Dad’s World with Jonathan deBurca Butler

MIMICRY, some say, is the greatest form of flattery.

I was compelled to ponder this little nugget of sage last Tuesday evening as we readied the boys for their evening soak. 

In the process of disrobing them, I suddenly noticed Luke standing in front of the toilet bowl, sticking his belly out.

“Are you going for a wee wee Lukey?” asked his mother.

“Yep,” came the proud response.

When Luke had finished his wee, a phantom wee, he reached across to the wall and plucked a sheet of toilet paper from the roll. 

He then proceeded to dab his Gregory Peck with it sending us into convulsions of laughter.

“Have you never seen that before?” asked Ciara.

“I have,” I replied, “but not the dabbing bit. That’s just like Fionn.”

Luke, now two, is growing up fast and his hero is undoubtedly his big brother. 

Everything that Fionn does, Luke watches like a hawk and within minutes tries to imitate. 

If Fionn pirouettes off a couch, Luke will do the same a minute later; that can often end quite badly for the little man but hey, he has to learn. 

If Fionn becomes Batman, Robin is never too far behind. And if Fionn is being just a little bit cheeky, it’s inevitable, Luke will be a little cheeky too.

Children are amazing observers and mimics. You find out a lot about yourself from the way they mirror you. 

A friend of mine recently told me that when she was suffering from morning sickness with her last child, her then youngest would imitate her mother by going into the bathroom and pretending to get sick.

Of course, not all reflections are so benign. 

A couple of weeks ago, after we had finished his bath in fact, myself and Luke were downstairs getting ready for windy-down time. 

We had most of the creature comforts he uses to help him relax; his sleeping bag, his bottle of water, and his blanket but we were missing his dodi. 

We began to search for it high and low, under couches, between books, in behind chairs and televisions and as we looked for it I noticed that Luke was muttering to himself. I stopped and listened.

“Where’s the fuckin’ dodi?” he said. 

“Fuckin’ thing.”

My heart sank. He had clearly learnt this from...his grandfather...OK, from me, I admit it.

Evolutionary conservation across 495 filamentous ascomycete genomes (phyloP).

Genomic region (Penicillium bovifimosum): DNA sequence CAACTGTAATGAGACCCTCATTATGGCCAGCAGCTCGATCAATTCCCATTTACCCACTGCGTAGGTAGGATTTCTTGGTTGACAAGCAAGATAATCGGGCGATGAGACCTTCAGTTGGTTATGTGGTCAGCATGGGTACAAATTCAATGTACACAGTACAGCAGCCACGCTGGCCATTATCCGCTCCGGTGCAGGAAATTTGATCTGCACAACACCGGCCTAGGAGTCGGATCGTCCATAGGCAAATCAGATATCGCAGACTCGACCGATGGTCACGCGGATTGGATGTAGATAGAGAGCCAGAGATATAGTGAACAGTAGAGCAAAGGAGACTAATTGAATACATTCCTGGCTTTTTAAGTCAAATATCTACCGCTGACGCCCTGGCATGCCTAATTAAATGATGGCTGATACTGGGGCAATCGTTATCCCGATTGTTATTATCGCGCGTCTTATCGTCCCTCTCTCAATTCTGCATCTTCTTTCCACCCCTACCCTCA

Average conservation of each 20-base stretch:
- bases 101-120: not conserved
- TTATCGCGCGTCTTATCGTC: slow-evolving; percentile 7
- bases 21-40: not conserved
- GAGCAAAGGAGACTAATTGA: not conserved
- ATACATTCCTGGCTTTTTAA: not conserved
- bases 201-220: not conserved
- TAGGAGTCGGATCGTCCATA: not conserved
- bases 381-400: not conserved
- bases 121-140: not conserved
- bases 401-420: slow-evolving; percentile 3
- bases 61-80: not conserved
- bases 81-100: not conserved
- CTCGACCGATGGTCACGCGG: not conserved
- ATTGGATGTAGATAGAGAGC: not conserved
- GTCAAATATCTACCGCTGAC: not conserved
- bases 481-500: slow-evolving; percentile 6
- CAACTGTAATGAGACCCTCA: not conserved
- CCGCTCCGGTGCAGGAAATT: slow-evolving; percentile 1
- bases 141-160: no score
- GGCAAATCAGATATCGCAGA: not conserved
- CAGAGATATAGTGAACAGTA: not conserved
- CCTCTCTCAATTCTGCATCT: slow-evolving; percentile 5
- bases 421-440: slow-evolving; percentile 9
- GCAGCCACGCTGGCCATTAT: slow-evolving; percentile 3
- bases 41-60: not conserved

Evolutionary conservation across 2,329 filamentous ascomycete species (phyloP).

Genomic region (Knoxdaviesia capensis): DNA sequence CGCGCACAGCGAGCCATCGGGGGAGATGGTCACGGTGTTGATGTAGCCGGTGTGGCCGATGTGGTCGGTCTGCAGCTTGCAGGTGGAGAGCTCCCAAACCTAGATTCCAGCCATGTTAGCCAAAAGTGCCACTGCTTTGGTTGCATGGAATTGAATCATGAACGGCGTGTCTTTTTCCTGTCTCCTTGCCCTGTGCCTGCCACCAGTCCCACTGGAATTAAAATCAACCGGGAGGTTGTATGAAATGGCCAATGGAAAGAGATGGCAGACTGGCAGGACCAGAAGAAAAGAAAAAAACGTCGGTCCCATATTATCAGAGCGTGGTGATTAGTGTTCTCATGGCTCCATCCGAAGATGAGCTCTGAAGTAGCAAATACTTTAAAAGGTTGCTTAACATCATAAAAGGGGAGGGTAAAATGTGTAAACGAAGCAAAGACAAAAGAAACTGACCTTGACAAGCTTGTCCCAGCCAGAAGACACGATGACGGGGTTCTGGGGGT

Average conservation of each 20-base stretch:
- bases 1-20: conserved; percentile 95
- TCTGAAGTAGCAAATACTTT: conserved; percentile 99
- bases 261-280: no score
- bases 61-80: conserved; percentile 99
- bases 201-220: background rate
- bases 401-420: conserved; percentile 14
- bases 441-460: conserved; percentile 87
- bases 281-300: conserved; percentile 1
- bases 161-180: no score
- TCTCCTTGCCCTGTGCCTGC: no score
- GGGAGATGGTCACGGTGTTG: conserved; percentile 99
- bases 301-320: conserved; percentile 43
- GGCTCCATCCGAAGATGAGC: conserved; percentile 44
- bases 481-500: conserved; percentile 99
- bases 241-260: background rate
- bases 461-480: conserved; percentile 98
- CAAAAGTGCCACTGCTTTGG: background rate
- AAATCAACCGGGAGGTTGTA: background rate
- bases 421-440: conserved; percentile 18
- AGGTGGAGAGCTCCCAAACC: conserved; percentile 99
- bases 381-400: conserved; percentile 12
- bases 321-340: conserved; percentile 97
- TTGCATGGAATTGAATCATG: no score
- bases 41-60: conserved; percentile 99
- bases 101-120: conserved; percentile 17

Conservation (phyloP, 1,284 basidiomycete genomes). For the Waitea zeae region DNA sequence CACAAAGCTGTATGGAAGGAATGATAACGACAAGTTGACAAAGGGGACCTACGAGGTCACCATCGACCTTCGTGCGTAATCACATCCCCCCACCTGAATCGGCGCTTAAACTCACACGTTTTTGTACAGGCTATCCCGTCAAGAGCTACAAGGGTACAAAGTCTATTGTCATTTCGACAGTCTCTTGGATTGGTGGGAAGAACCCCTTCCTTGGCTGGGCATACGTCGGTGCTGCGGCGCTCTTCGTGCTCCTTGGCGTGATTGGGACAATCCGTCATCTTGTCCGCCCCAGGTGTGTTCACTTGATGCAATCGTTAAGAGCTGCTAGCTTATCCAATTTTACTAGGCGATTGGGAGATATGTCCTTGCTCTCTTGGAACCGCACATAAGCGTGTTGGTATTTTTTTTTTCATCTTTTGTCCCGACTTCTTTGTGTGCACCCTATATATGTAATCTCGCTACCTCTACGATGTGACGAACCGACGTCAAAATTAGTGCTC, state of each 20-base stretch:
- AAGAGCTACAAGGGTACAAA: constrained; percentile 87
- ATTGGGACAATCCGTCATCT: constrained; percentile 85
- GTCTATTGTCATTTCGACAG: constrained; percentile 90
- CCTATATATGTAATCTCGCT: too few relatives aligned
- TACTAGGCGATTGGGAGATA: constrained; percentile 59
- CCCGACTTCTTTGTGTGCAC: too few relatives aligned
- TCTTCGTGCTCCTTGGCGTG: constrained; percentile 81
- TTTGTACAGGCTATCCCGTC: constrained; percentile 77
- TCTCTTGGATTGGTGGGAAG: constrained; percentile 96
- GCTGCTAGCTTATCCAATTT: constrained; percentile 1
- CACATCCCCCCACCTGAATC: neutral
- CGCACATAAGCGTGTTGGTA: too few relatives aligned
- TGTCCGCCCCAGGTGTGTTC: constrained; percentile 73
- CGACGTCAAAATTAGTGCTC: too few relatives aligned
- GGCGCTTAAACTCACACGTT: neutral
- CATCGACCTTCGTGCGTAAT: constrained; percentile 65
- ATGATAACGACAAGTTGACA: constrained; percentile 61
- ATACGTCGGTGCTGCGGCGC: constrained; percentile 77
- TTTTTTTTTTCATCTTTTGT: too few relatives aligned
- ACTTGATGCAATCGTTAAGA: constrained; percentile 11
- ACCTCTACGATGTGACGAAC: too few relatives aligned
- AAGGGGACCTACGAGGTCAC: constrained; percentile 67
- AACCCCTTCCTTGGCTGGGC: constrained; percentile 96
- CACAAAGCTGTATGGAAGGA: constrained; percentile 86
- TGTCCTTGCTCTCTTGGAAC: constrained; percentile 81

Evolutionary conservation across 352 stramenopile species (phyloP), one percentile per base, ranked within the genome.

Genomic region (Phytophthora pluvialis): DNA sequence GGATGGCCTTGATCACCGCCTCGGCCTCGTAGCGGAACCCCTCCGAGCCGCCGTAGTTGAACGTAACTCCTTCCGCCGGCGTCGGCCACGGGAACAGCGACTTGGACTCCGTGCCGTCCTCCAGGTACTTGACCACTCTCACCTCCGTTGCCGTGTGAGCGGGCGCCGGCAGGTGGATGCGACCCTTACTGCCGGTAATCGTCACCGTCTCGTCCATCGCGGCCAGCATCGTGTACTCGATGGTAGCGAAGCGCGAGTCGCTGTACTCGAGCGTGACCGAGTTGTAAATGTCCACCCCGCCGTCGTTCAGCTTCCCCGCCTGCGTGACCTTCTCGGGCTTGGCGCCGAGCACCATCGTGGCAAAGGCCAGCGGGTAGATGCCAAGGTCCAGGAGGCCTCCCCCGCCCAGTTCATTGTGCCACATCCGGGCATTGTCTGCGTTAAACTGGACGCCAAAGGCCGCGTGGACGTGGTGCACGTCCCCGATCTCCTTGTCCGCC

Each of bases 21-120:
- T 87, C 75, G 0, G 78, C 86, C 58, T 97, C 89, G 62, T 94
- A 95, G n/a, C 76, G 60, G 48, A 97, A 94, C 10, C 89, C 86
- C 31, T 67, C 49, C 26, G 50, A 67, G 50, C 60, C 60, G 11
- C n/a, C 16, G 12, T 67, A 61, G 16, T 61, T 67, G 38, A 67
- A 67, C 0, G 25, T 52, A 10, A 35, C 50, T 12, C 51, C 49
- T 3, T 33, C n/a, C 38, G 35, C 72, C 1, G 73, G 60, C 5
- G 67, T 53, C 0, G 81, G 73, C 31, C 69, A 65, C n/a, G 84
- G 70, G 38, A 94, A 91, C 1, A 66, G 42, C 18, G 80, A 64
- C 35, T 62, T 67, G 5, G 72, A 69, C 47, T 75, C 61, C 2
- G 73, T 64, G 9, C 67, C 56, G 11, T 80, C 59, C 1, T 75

I could feel myself go red and when we eventually found it, I sat him down on my knee and explained that this particular adjective was a bold one. I felt awful and I knew that everyone would point the finger at me.

Since then I have tried to rein it in, with, it should be said a little help from Fionn who now says: “Dad, that’s a bold word!”, on the now rare occasion an expletive leaves my mouth.

There are of course the moments when mimicry shows you the whole thing is so worthwhile. 

A few mornings ago as we made our way out for a dawn stroll, I noticed Luke looking at me quietly. At first, I didn’t really understand what was going on. Was he sick? Had he forgotten something?

It was neither. He was simply watching me and the way I was walking with my hands in my coat pockets. 

I looked on with a mixture of amazement and amusement as he slowly sank his hands into his pockets and continued to walk beside me, giving me the odd glance to make sure he was still doing it the right way. 

From a distance we must have made a funny site. 

Two James Deans strolling through a leafy Dublin suburb early on a Saturday morning.

On this occasion, I found that being mimicked was quite the compliment. 

I wonder will I feel the same way when it turns into mockery. 

These two are going to give me quite the ribbing. I look forward to the banter.


The Menu was delighted to make recent mention of a new UCC postgraduate diploma in Irish food culture and is equally pleased to announce availability of two new bursaries for same.The Menu: Food news with Joe McNamee

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